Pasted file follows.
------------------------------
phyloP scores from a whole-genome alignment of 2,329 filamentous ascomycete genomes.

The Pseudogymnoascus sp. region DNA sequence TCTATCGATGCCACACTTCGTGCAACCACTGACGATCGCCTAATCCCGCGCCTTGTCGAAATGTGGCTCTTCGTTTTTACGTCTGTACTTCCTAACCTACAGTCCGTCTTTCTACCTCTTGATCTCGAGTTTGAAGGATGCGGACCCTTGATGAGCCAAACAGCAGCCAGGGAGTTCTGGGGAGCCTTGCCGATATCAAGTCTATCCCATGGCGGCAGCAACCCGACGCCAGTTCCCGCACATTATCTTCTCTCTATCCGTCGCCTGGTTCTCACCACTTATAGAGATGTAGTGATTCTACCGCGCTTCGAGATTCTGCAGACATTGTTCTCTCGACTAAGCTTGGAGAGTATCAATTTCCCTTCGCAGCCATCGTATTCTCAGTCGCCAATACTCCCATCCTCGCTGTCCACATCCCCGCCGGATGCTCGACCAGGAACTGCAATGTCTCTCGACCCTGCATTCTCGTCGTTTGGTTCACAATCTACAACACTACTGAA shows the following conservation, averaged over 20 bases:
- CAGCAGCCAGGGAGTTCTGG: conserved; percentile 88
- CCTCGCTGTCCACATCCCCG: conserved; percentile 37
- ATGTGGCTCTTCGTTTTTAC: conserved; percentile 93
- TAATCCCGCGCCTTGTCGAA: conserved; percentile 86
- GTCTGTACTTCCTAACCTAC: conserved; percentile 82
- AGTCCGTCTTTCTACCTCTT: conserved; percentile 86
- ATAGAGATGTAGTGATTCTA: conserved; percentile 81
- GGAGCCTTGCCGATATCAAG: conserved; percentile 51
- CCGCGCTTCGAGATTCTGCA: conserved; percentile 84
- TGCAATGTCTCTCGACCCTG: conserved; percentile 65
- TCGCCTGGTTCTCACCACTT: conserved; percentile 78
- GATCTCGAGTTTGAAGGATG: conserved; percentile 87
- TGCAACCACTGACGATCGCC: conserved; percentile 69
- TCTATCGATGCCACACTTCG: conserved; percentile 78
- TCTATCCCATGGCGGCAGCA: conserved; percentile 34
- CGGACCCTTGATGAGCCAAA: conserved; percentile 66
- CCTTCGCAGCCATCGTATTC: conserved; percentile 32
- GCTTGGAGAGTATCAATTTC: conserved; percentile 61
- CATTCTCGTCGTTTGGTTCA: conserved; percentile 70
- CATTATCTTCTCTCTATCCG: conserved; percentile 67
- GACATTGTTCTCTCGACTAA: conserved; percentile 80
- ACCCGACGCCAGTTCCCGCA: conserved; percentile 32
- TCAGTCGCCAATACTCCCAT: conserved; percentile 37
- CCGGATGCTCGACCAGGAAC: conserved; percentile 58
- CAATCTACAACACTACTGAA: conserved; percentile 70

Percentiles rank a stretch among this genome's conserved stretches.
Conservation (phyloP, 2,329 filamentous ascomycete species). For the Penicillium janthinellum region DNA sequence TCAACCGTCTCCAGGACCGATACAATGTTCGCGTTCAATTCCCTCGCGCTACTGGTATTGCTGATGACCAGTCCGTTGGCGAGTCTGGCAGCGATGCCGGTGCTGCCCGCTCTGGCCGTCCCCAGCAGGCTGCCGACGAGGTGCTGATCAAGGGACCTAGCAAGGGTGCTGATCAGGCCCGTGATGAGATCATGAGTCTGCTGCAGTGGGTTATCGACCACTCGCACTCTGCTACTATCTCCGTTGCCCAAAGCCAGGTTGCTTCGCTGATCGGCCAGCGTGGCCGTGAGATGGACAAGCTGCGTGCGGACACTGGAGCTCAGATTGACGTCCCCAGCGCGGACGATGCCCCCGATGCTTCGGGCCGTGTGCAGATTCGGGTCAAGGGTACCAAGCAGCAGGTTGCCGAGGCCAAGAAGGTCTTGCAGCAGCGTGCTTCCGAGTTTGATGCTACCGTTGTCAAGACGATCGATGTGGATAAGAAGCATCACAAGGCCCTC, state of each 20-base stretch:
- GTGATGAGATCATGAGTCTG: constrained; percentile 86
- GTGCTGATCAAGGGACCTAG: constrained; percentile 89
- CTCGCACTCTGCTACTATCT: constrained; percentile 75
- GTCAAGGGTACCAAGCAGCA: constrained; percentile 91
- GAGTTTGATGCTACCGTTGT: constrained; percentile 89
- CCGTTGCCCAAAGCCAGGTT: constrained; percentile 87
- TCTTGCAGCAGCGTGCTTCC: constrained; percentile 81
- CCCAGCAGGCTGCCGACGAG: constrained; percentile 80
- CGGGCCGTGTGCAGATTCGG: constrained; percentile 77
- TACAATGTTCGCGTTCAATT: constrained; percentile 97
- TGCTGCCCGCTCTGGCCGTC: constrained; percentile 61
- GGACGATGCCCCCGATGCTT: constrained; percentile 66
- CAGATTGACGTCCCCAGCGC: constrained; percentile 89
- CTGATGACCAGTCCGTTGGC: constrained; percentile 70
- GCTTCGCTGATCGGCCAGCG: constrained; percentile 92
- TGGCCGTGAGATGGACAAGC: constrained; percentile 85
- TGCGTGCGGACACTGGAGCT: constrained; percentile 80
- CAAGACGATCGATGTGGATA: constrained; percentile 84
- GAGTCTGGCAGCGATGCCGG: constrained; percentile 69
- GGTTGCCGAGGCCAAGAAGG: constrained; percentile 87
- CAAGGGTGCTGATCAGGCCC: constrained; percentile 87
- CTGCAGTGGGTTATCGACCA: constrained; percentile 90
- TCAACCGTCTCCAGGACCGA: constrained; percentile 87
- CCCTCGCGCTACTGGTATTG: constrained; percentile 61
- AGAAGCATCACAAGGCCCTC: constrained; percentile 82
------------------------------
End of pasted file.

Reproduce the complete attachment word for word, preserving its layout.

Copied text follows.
phyloP scores from a whole-genome alignment of 2,329 filamentous ascomycete genomes.

The Pseudogymnoascus sp. region DNA sequence TCTATCGATGCCACACTTCGTGCAACCACTGACGATCGCCTAATCCCGCGCCTTGTCGAAATGTGGCTCTTCGTTTTTACGTCTGTACTTCCTAACCTACAGTCCGTCTTTCTACCTCTTGATCTCGAGTTTGAAGGATGCGGACCCTTGATGAGCCAAACAGCAGCCAGGGAGTTCTGGGGAGCCTTGCCGATATCAAGTCTATCCCATGGCGGCAGCAACCCGACGCCAGTTCCCGCACATTATCTTCTCTCTATCCGTCGCCTGGTTCTCACCACTTATAGAGATGTAGTGATTCTACCGCGCTTCGAGATTCTGCAGACATTGTTCTCTCGACTAAGCTTGGAGAGTATCAATTTCCCTTCGCAGCCATCGTATTCTCAGTCGCCAATACTCCCATCCTCGCTGTCCACATCCCCGCCGGATGCTCGACCAGGAACTGCAATGTCTCTCGACCCTGCATTCTCGTCGTTTGGTTCACAATCTACAACACTACTGAA shows the following conservation, averaged over 20 bases:
- CAGCAGCCAGGGAGTTCTGG: conserved; percentile 88
- CCTCGCTGTCCACATCCCCG: conserved; percentile 37
- ATGTGGCTCTTCGTTTTTAC: conserved; percentile 93
- TAATCCCGCGCCTTGTCGAA: conserved; percentile 86
- GTCTGTACTTCCTAACCTAC: conserved; percentile 82
- AGTCCGTCTTTCTACCTCTT: conserved; percentile 86
- ATAGAGATGTAGTGATTCTA: conserved; percentile 81
- GGAGCCTTGCCGATATCAAG: conserved; percentile 51
- CCGCGCTTCGAGATTCTGCA: conserved; percentile 84
- TGCAATGTCTCTCGACCCTG: conserved; percentile 65
- TCGCCTGGTTCTCACCACTT: conserved; percentile 78
- GATCTCGAGTTTGAAGGATG: conserved; percentile 87
- TGCAACCACTGACGATCGCC: conserved; percentile 69
- TCTATCGATGCCACACTTCG: conserved; percentile 78
- TCTATCCCATGGCGGCAGCA: conserved; percentile 34
- CGGACCCTTGATGAGCCAAA: conserved; percentile 66
- CCTTCGCAGCCATCGTATTC: conserved; percentile 32
- GCTTGGAGAGTATCAATTTC: conserved; percentile 61
- CATTCTCGTCGTTTGGTTCA: conserved; percentile 70
- CATTATCTTCTCTCTATCCG: conserved; percentile 67
- GACATTGTTCTCTCGACTAA: conserved; percentile 80
- ACCCGACGCCAGTTCCCGCA: conserved; percentile 32
- TCAGTCGCCAATACTCCCAT: conserved; percentile 37
- CCGGATGCTCGACCAGGAAC: conserved; percentile 58
- CAATCTACAACACTACTGAA: conserved; percentile 70

Percentiles rank a stretch among this genome's conserved stretches.
Conservation (phyloP, 2,329 filamentous ascomycete species). For the Penicillium janthinellum region DNA sequence TCAACCGTCTCCAGGACCGATACAATGTTCGCGTTCAATTCCCTCGCGCTACTGGTATTGCTGATGACCAGTCCGTTGGCGAGTCTGGCAGCGATGCCGGTGCTGCCCGCTCTGGCCGTCCCCAGCAGGCTGCCGACGAGGTGCTGATCAAGGGACCTAGCAAGGGTGCTGATCAGGCCCGTGATGAGATCATGAGTCTGCTGCAGTGGGTTATCGACCACTCGCACTCTGCTACTATCTCCGTTGCCCAAAGCCAGGTTGCTTCGCTGATCGGCCAGCGTGGCCGTGAGATGGACAAGCTGCGTGCGGACACTGGAGCTCAGATTGACGTCCCCAGCGCGGACGATGCCCCCGATGCTTCGGGCCGTGTGCAGATTCGGGTCAAGGGTACCAAGCAGCAGGTTGCCGAGGCCAAGAAGGTCTTGCAGCAGCGTGCTTCCGAGTTTGATGCTACCGTTGTCAAGACGATCGATGTGGATAAGAAGCATCACAAGGCCCTC, state of each 20-base stretch:
- GTGATGAGATCATGAGTCTG: constrained; percentile 86
- GTGCTGATCAAGGGACCTAG: constrained; percentile 89
- CTCGCACTCTGCTACTATCT: constrained; percentile 75
- GTCAAGGGTACCAAGCAGCA: constrained; percentile 91
- GAGTTTGATGCTACCGTTGT: constrained; percentile 89
- CCGTTGCCCAAAGCCAGGTT: constrained; percentile 87
- TCTTGCAGCAGCGTGCTTCC: constrained; percentile 81
- CCCAGCAGGCTGCCGACGAG: constrained; percentile 80
- CGGGCCGTGTGCAGATTCGG: constrained; percentile 77
- TACAATGTTCGCGTTCAATT: constrained; percentile 97
- TGCTGCCCGCTCTGGCCGTC: constrained; percentile 61
- GGACGATGCCCCCGATGCTT: constrained; percentile 66
- CAGATTGACGTCCCCAGCGC: constrained; percentile 89
- CTGATGACCAGTCCGTTGGC: constrained; percentile 70
- GCTTCGCTGATCGGCCAGCG: constrained; percentile 92
- TGGCCGTGAGATGGACAAGC: constrained; percentile 85
- TGCGTGCGGACACTGGAGCT: constrained; percentile 80
- CAAGACGATCGATGTGGATA: constrained; percentile 84
- GAGTCTGGCAGCGATGCCGG: constrained; percentile 69
- GGTTGCCGAGGCCAAGAAGG: constrained; percentile 87
- CAAGGGTGCTGATCAGGCCC: constrained; percentile 87
- CTGCAGTGGGTTATCGACCA: constrained; percentile 90
- TCAACCGTCTCCAGGACCGA: constrained; percentile 87
- CCCTCGCGCTACTGGTATTG: constrained; percentile 61
- AGAAGCATCACAAGGCCCTC: constrained; percentile 82